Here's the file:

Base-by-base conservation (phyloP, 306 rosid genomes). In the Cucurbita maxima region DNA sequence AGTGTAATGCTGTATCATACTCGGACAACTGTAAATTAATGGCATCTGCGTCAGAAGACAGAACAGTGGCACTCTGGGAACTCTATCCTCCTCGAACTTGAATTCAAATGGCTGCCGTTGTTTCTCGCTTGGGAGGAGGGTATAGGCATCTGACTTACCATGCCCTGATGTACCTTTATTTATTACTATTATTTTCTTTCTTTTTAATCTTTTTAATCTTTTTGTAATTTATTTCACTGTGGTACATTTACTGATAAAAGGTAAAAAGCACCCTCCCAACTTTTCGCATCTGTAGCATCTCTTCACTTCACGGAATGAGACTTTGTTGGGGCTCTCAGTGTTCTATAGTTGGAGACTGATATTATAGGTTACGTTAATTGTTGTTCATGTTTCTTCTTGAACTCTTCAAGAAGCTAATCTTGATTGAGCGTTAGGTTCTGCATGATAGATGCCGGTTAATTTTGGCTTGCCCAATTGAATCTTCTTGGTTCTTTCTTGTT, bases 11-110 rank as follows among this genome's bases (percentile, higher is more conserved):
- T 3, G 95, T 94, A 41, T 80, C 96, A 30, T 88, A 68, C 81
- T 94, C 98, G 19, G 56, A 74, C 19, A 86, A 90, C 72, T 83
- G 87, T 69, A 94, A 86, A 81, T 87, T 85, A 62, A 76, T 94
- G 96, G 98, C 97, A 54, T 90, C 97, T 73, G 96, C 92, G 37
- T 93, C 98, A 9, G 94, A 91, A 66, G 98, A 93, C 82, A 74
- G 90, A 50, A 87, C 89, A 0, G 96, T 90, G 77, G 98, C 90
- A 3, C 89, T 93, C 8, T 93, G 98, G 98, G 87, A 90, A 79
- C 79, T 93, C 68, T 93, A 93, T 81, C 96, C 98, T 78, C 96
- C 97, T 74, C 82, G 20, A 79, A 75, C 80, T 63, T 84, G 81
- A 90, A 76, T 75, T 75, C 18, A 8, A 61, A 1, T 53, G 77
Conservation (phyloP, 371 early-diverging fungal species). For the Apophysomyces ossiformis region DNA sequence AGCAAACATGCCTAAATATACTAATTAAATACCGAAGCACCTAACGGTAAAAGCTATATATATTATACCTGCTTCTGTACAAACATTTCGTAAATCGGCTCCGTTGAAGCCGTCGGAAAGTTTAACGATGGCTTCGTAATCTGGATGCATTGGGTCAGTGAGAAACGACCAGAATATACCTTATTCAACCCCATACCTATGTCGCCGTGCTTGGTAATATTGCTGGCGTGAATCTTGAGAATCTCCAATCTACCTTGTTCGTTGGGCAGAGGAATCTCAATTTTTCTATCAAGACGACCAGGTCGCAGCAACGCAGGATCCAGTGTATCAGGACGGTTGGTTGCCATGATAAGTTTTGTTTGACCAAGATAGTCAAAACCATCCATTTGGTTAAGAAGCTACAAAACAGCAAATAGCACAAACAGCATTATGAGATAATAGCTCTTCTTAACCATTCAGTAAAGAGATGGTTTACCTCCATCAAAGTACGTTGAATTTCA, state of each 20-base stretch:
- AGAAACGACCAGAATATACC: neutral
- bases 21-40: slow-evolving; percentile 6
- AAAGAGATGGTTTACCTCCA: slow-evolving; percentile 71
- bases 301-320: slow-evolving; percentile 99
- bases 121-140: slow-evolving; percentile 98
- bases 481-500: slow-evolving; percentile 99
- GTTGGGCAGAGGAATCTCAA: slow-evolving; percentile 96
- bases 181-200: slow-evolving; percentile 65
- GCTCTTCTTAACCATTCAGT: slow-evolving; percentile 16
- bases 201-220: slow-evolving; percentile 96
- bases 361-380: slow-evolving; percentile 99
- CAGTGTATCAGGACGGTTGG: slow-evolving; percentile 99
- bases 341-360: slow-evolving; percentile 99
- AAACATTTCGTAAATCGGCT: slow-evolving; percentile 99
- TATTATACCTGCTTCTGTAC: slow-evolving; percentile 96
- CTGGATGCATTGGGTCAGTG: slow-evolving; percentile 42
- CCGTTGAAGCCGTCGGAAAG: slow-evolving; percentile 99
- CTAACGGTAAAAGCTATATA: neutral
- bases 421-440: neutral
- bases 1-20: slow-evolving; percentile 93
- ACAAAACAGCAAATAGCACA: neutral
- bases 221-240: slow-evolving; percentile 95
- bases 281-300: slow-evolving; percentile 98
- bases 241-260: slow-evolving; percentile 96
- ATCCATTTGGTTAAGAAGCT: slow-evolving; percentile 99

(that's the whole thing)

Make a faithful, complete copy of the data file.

Base-by-base conservation (phyloP, 306 rosid genomes). In the Cucurbita maxima region DNA sequence AGTGTAATGCTGTATCATACTCGGACAACTGTAAATTAATGGCATCTGCGTCAGAAGACAGAACAGTGGCACTCTGGGAACTCTATCCTCCTCGAACTTGAATTCAAATGGCTGCCGTTGTTTCTCGCTTGGGAGGAGGGTATAGGCATCTGACTTACCATGCCCTGATGTACCTTTATTTATTACTATTATTTTCTTTCTTTTTAATCTTTTTAATCTTTTTGTAATTTATTTCACTGTGGTACATTTACTGATAAAAGGTAAAAAGCACCCTCCCAACTTTTCGCATCTGTAGCATCTCTTCACTTCACGGAATGAGACTTTGTTGGGGCTCTCAGTGTTCTATAGTTGGAGACTGATATTATAGGTTACGTTAATTGTTGTTCATGTTTCTTCTTGAACTCTTCAAGAAGCTAATCTTGATTGAGCGTTAGGTTCTGCATGATAGATGCCGGTTAATTTTGGCTTGCCCAATTGAATCTTCTTGGTTCTTTCTTGTT, bases 11-110 rank as follows among this genome's bases (percentile, higher is more conserved):
- T 3, G 95, T 94, A 41, T 80, C 96, A 30, T 88, A 68, C 81
- T 94, C 98, G 19, G 56, A 74, C 19, A 86, A 90, C 72, T 83
- G 87, T 69, A 94, A 86, A 81, T 87, T 85, A 62, A 76, T 94
- G 96, G 98, C 97, A 54, T 90, C 97, T 73, G 96, C 92, G 37
- T 93, C 98, A 9, G 94, A 91, A 66, G 98, A 93, C 82, A 74
- G 90, A 50, A 87, C 89, A 0, G 96, T 90, G 77, G 98, C 90
- A 3, C 89, T 93, C 8, T 93, G 98, G 98, G 87, A 90, A 79
- C 79, T 93, C 68, T 93, A 93, T 81, C 96, C 98, T 78, C 96
- C 97, T 74, C 82, G 20, A 79, A 75, C 80, T 63, T 84, G 81
- A 90, A 76, T 75, T 75, C 18, A 8, A 61, A 1, T 53, G 77
Conservation (phyloP, 371 early-diverging fungal species). For the Apophysomyces ossiformis region DNA sequence AGCAAACATGCCTAAATATACTAATTAAATACCGAAGCACCTAACGGTAAAAGCTATATATATTATACCTGCTTCTGTACAAACATTTCGTAAATCGGCTCCGTTGAAGCCGTCGGAAAGTTTAACGATGGCTTCGTAATCTGGATGCATTGGGTCAGTGAGAAACGACCAGAATATACCTTATTCAACCCCATACCTATGTCGCCGTGCTTGGTAATATTGCTGGCGTGAATCTTGAGAATCTCCAATCTACCTTGTTCGTTGGGCAGAGGAATCTCAATTTTTCTATCAAGACGACCAGGTCGCAGCAACGCAGGATCCAGTGTATCAGGACGGTTGGTTGCCATGATAAGTTTTGTTTGACCAAGATAGTCAAAACCATCCATTTGGTTAAGAAGCTACAAAACAGCAAATAGCACAAACAGCATTATGAGATAATAGCTCTTCTTAACCATTCAGTAAAGAGATGGTTTACCTCCATCAAAGTACGTTGAATTTCA, state of each 20-base stretch:
- AGAAACGACCAGAATATACC: neutral
- bases 21-40: slow-evolving; percentile 6
- AAAGAGATGGTTTACCTCCA: slow-evolving; percentile 71
- bases 301-320: slow-evolving; percentile 99
- bases 121-140: slow-evolving; percentile 98
- bases 481-500: slow-evolving; percentile 99
- GTTGGGCAGAGGAATCTCAA: slow-evolving; percentile 96
- bases 181-200: slow-evolving; percentile 65
- GCTCTTCTTAACCATTCAGT: slow-evolving; percentile 16
- bases 201-220: slow-evolving; percentile 96
- bases 361-380: slow-evolving; percentile 99
- CAGTGTATCAGGACGGTTGG: slow-evolving; percentile 99
- bases 341-360: slow-evolving; percentile 99
- AAACATTTCGTAAATCGGCT: slow-evolving; percentile 99
- TATTATACCTGCTTCTGTAC: slow-evolving; percentile 96
- CTGGATGCATTGGGTCAGTG: slow-evolving; percentile 42
- CCGTTGAAGCCGTCGGAAAG: slow-evolving; percentile 99
- CTAACGGTAAAAGCTATATA: neutral
- bases 421-440: neutral
- bases 1-20: slow-evolving; percentile 93
- ACAAAACAGCAAATAGCACA: neutral
- bases 221-240: slow-evolving; percentile 95
- bases 281-300: slow-evolving; percentile 98
- bases 241-260: slow-evolving; percentile 96
- ATCCATTTGGTTAAGAAGCT: slow-evolving; percentile 99